Heat stress and efficiency in dairy milk production: a practical approach

D. Temple, F. Bargo, E. Mainau, I. Ipharraguerre, X. Manteca

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Heat stress is one of the greatest challenges faced by dairy farmers in many regions of the world.  Warm climates depress feed intake, milk production, and reproductive performance  in cows.

In this document, the negative effects of heat stress on production and welfare of dairy cows are described, as well as some of the strategies that can be used to reduce these effects. Moreover, as an example, the case of the Argentine group Chiavassa, which successfully combated heat stress on a farm of 1000 dairy cows, is presented.

 

ECONOMIC IMPACT

Heat stress is a major factor that reduces milk production in dairy cows. Indeed, up to 10% of the variability in milk production has been attributed to the effect of climatic factors such as temperature. The decrease in milk production under heat-stress situations is directly linked to a reduction in feed intake, while the energy needs of the animal increases. In addition, heat stress reduces protein and fat contents in the milk, inhibits rumination and causes immunosuppression, thereby increasing the incidence of some diseases. Finally, heat stress drastically reduces reproductive performances by reducing the synthesis and release of LH and GnRH, which are essential hormones for the ovulation and expression of oestrus behaviour.

 

WHAT DOES THERMAL STRESS MEAN?

The feeling of warmth depends not only on the ambient temperature, but also on the so-called effective temperature. This, in turn, results from the interaction of several factors, especially the temperature, relative humidity, ventilation and solar radiation. The temperature and humidity index (THI) is often used in dairy cows to estimate the effective temperature based, as the name suggests, on ambient temperature and relative humidity records. Traditionally, it has been considered that when the THI exceeds 72, cows begin to suffer heat stress. Nowadays, recent studies suggest that some cows, especially the high-productive ones, are affected by ITH values less than 72. In any case, the combination of high ambient temperature with high relative humidity is always problematic.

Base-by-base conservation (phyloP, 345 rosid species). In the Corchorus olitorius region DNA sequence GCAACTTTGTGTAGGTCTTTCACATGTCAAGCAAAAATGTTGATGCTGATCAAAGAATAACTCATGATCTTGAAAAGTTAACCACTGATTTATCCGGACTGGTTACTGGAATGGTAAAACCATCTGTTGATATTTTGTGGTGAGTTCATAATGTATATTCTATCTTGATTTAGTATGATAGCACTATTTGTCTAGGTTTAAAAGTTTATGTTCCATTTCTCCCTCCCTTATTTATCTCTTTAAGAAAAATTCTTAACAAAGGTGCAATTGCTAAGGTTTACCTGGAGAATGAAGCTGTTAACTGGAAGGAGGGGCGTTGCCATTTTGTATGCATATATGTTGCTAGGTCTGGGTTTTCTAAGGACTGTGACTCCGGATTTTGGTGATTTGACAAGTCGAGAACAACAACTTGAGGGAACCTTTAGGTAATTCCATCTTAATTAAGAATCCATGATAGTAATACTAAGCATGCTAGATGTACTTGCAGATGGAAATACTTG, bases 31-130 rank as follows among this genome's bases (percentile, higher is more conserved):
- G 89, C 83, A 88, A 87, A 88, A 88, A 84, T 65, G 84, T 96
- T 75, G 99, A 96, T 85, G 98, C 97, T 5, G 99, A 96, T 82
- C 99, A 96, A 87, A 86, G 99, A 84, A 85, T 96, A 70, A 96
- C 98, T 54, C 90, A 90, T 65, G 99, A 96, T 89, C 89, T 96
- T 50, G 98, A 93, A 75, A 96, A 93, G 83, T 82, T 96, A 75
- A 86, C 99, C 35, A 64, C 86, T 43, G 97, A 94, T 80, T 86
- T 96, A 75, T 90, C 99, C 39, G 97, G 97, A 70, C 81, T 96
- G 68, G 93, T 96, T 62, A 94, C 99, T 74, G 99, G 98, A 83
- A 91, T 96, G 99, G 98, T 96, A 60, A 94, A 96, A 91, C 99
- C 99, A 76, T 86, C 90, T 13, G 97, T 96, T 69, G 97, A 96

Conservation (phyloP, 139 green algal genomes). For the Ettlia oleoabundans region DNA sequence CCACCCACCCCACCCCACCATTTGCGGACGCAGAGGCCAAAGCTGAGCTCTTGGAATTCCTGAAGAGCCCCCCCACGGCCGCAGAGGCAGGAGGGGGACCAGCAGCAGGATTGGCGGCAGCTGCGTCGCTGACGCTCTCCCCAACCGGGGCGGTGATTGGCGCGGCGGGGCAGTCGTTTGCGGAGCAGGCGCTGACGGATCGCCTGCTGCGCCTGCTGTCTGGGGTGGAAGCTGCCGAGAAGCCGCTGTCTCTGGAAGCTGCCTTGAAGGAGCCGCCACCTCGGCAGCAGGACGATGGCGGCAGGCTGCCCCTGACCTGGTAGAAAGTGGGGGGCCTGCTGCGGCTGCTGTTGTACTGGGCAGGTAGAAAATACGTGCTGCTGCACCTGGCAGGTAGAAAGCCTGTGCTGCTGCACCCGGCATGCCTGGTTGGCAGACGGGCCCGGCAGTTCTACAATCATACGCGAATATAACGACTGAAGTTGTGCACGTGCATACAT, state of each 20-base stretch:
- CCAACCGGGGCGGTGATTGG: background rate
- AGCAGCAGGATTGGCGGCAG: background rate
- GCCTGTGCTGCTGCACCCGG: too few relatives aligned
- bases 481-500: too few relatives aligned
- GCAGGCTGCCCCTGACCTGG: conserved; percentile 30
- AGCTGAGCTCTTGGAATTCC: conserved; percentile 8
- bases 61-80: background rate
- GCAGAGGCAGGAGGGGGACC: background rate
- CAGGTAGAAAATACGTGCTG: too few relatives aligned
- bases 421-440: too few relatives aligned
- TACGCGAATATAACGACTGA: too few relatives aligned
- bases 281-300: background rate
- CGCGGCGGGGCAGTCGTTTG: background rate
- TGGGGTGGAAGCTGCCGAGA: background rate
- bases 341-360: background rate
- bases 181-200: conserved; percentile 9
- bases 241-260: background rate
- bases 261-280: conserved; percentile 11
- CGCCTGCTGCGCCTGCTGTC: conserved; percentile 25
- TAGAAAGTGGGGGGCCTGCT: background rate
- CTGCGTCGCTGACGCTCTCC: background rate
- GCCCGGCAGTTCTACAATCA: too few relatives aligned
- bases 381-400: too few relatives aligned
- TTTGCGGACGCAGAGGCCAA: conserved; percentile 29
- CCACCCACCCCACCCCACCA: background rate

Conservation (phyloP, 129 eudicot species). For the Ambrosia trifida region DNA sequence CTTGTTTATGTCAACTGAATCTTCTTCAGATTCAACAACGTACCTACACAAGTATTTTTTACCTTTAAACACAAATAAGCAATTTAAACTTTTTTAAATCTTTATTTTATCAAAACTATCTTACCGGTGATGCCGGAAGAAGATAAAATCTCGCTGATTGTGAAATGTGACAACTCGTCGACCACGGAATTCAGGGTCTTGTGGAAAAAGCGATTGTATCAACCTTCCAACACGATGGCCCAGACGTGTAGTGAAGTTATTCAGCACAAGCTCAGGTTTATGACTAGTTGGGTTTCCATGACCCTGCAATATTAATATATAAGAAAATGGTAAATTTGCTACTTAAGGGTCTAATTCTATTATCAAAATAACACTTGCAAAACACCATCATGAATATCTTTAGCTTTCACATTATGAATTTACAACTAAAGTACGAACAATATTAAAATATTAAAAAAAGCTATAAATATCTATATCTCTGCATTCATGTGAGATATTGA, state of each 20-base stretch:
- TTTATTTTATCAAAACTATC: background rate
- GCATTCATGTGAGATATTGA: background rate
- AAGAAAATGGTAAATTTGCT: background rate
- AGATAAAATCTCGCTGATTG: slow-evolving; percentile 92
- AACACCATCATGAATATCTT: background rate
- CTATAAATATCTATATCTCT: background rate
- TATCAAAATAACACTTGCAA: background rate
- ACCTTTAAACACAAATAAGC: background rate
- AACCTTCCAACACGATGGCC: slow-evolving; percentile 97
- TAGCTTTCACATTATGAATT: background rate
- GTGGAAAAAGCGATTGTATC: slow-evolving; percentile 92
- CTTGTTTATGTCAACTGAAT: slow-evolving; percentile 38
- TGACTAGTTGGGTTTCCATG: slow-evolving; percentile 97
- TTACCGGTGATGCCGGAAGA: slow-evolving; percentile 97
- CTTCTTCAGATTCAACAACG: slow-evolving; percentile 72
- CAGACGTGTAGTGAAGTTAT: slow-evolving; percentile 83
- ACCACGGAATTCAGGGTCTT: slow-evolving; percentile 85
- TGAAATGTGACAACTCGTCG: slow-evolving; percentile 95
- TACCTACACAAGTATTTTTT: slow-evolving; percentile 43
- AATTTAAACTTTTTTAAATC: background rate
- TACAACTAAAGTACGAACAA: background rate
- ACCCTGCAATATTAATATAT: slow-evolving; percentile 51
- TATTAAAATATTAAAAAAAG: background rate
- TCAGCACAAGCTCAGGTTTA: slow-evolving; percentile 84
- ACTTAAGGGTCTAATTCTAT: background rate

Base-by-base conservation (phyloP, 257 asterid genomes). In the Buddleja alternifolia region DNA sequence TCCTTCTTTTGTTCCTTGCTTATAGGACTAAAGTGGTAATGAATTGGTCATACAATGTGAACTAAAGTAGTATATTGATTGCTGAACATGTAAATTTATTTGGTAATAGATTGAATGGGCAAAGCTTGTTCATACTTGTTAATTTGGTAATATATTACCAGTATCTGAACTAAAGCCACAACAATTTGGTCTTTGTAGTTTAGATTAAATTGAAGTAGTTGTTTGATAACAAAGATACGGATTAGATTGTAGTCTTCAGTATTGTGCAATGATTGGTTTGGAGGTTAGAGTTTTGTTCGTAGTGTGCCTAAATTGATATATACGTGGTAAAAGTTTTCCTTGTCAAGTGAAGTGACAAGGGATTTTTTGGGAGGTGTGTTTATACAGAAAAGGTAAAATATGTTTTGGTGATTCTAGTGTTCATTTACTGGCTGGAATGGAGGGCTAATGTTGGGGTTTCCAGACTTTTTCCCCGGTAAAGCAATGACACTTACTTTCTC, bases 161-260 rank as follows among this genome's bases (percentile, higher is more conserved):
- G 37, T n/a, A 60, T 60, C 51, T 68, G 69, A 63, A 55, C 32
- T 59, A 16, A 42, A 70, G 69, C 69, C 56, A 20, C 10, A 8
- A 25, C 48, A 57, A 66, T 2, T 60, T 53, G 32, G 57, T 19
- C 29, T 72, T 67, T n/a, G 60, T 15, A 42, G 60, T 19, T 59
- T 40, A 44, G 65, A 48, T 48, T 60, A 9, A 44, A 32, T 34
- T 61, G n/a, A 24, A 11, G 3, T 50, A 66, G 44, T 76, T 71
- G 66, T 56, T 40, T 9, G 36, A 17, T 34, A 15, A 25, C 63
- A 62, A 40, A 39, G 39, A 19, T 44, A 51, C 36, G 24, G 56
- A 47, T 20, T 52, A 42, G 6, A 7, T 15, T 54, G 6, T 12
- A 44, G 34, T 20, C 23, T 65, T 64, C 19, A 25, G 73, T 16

Thermal stress varies according to the breed. Moreover, factors such as milk production levels, the quantity and quality of food, health status and hydration levels of the animal can strengthen the effects of high temperatures. Thus, for example, a high-producing cow (more than 30 kg/day) generates 48% more heat than a dry cow, thereby presenting a higher risk to suffer heat stress. Cows at the beginning of lactation are also more likely to suffer heat stress. The dramatic increase in heat production by the animal is due to both an increase in milk production and food ingestion.

 

HOW CAN HEAT STRESS BE REDUCED?

The effect of heat stress on dairy production should be minimized by combining strategies with a low investment cost while being feasible in terms of handling and additional management.

Strategies to combat heat stress include the provision of shade for the animals, the modification of the diet, optimization of water intake and the use of water-spray systems and ventilation.